How Zero Trust Makes Businesses More Secure by Default

How Zero Trust Makes Businesses More Secure by Default

With all the breaches, hacks, and ransomware attacks making headlines lately, it’s pretty clear that companies are struggling to keep their data secure and their customers’ information private. Recent findings have demonstrated that even the biggest companies in the world cannot prevent these attacks from happening to them.

This can be not very encouraging, especially if you work in information security. But all hope is not lost! Changing how we think about security and adopting a zero-trust philosophy can make our businesses more secure by default than ever before—no matter how big or small they are!

Why Data Loss Prevention (DLP) Fails

Like firewalls, anti-virus software, and perimeter security controls, DLP is an essential piece of any IT security strategy. But just like these technologies, DLP isn’t a silver bullet that eliminates security risks. When implemented in isolation or as a single layer in a defense-in-depth approach, DLP can become an easy target for hackers and data thieves experienced at getting around it. To truly make your business more secure by default, you need to consider multiple layers of defense.

Risk Control in 3 Easy Steps

What are risk controls? They are defensive actions designed to prevent any potential threats or vulnerabilities from materializing into an actual problem. For example, a safety officer beyond a structure illustrates hazard control, and a vital one at that. He not only stands as an outward deterrent against potential troublemakers but also helps monitor and reduce risks internally.


The Security Model that Works! You’ve probably heard that putting all your trust in Zero Trust is good. The problem with trusting anyone, though, is that you never know when they might let you down. But what if we were to tell you there’s a way to keep everyone honest without trusting them? What if you could create a zero-trust environment that makes it impossible for any data loss or security breach?

Identity Access Management (IAM)

Identity Access Management is a security practice that enables access to resources based on identity, not location or device. It might mean that people can access your services and data from any device, but you know exactly who is accessing it. IAM has been around for some time now, but adoption has been slow due to a lack of awareness and poor user experience. The good news is that many organizations are beginning to adopt IAM practices into their enterprise strategy as they realize that Zero Trust makes business secure by default.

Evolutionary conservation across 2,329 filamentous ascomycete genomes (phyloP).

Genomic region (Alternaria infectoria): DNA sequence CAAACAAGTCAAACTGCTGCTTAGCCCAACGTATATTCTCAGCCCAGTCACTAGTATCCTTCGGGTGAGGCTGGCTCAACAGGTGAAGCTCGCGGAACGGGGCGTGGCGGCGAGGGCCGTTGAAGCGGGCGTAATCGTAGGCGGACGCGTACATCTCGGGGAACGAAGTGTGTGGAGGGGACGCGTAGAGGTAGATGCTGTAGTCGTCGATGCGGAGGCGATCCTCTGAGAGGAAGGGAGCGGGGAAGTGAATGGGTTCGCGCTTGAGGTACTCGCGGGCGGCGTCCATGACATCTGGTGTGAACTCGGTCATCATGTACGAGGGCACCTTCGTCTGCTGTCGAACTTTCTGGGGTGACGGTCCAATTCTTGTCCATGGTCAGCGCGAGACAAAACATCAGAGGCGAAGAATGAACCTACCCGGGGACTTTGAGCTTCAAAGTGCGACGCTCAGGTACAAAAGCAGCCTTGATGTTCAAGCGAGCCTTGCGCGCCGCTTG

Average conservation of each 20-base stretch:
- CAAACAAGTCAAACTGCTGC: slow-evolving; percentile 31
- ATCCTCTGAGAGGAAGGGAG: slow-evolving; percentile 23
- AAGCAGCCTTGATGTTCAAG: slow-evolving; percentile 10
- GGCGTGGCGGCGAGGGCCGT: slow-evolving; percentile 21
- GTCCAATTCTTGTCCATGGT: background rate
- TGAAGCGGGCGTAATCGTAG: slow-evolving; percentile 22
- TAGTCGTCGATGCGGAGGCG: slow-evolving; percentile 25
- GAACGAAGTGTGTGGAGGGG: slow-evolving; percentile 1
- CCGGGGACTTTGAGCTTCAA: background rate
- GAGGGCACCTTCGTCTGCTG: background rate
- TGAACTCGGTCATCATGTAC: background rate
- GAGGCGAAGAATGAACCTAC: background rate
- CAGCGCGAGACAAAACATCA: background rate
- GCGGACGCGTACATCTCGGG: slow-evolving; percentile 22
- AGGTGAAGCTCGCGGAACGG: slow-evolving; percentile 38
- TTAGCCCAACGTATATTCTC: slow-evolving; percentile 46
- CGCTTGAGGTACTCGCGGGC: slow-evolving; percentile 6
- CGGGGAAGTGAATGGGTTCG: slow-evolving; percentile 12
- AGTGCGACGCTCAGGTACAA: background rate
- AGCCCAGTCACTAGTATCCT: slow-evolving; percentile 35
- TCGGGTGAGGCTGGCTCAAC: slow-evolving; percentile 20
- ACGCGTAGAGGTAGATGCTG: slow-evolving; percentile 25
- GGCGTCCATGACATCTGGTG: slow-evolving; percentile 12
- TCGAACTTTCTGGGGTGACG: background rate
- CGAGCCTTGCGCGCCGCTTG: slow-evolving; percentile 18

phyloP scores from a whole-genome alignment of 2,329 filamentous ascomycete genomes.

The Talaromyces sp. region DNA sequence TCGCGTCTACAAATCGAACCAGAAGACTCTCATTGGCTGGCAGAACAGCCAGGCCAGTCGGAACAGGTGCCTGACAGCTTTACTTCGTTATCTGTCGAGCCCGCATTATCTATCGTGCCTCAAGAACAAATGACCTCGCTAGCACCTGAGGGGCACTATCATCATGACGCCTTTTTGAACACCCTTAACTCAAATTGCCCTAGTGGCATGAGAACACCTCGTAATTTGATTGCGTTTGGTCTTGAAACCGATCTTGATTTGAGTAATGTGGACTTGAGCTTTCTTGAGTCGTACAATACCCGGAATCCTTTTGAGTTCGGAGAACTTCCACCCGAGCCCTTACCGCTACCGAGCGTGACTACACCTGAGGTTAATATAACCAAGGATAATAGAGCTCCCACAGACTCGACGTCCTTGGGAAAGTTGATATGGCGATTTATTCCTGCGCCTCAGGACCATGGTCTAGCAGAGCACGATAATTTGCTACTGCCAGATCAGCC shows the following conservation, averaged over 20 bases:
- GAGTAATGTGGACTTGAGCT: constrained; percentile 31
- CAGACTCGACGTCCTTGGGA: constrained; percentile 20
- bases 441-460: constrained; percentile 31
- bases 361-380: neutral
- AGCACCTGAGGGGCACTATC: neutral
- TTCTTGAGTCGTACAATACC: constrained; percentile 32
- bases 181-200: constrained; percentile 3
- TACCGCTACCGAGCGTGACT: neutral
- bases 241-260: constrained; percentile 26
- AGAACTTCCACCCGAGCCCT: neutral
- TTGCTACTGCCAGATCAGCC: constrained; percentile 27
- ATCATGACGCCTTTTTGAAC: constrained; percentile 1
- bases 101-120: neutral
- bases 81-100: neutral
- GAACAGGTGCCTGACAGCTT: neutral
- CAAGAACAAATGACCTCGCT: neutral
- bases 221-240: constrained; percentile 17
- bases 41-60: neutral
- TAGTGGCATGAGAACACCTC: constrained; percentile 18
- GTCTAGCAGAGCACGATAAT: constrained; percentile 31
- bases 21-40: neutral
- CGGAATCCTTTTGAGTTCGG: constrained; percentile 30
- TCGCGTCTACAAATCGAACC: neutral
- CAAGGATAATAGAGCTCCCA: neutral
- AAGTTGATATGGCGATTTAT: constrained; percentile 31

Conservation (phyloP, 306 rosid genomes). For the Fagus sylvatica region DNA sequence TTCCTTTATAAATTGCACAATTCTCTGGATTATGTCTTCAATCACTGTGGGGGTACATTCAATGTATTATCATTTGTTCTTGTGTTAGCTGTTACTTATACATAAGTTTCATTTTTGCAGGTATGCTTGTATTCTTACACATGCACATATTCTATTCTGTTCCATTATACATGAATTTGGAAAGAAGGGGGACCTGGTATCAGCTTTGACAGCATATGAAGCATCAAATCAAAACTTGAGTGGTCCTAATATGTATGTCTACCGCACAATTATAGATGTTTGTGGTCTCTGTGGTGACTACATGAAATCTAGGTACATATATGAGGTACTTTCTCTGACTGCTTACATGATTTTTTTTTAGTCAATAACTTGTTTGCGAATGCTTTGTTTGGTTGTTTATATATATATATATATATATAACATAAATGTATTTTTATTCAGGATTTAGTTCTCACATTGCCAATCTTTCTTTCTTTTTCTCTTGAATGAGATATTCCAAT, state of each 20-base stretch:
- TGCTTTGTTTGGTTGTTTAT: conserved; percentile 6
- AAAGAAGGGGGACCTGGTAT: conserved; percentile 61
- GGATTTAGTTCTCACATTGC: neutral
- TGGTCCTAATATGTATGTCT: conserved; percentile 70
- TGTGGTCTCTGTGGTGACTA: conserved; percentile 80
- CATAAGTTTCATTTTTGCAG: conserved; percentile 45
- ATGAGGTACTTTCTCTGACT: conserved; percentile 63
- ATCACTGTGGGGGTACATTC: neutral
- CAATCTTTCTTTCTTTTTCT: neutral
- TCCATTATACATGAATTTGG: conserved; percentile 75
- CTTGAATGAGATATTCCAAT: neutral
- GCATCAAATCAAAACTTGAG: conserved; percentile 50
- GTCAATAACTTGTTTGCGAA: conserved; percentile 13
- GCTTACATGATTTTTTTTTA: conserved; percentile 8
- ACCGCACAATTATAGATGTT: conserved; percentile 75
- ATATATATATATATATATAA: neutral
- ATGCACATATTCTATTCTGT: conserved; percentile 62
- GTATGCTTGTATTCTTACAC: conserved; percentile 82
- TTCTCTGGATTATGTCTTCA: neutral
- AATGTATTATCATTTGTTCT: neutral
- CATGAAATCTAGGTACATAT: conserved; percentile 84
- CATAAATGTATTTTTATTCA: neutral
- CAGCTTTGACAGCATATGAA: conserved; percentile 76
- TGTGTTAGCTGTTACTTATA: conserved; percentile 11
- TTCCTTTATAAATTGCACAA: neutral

Threat and Vulnerability Management (TVM)

Every business – no matter how small – is at risk of being attacked. But even with proactive security measures, being hacked is a reality for most enterprises. The only way to truly minimize risk and secure your organization from an attack is to treat every employee as a threat and every device as a vulnerability until proven otherwise. Zero trust makes businesses more secure by default. (Emphasis ours.)

Incident Response and Reporting (IRR)

While zero-trust security is a reality today, it’s not enough to use technologies that isolate and protect data from unauthorized users. You must also build IRR policies to report and investigate any potential incidents, ensuring your business can respond quickly when breaches occur. A zero trust strategy works best when paired with a centralized reporting framework like Splunk; IRR technology can help you collect and analyze incident data for faster identification of threats, faster resolution processes and reduced risks for your business.

Zero Trust Architecture Diagrams

The diagram below provides a high-level overview of how Zero Trust Architecture works. It’s based on concepts first introduced in Security in Computing: Building Systems Resilient to Attack (2003) and Risk Management Guide for Information Technology Systems (2005).


We live in a world where technology permeates every aspect of our lives. As we’ve moved away from physical, tangible, and digital security, we’ve left ourselves vulnerable to stolen identities, breaches of sensitive data, attacks on our infrastructure, and more. Implementing zero trust security principles will ensure that even if one area of your business has a vulnerability, there will be multiple layers of protection between any threat actor and your company’s most valuable assets.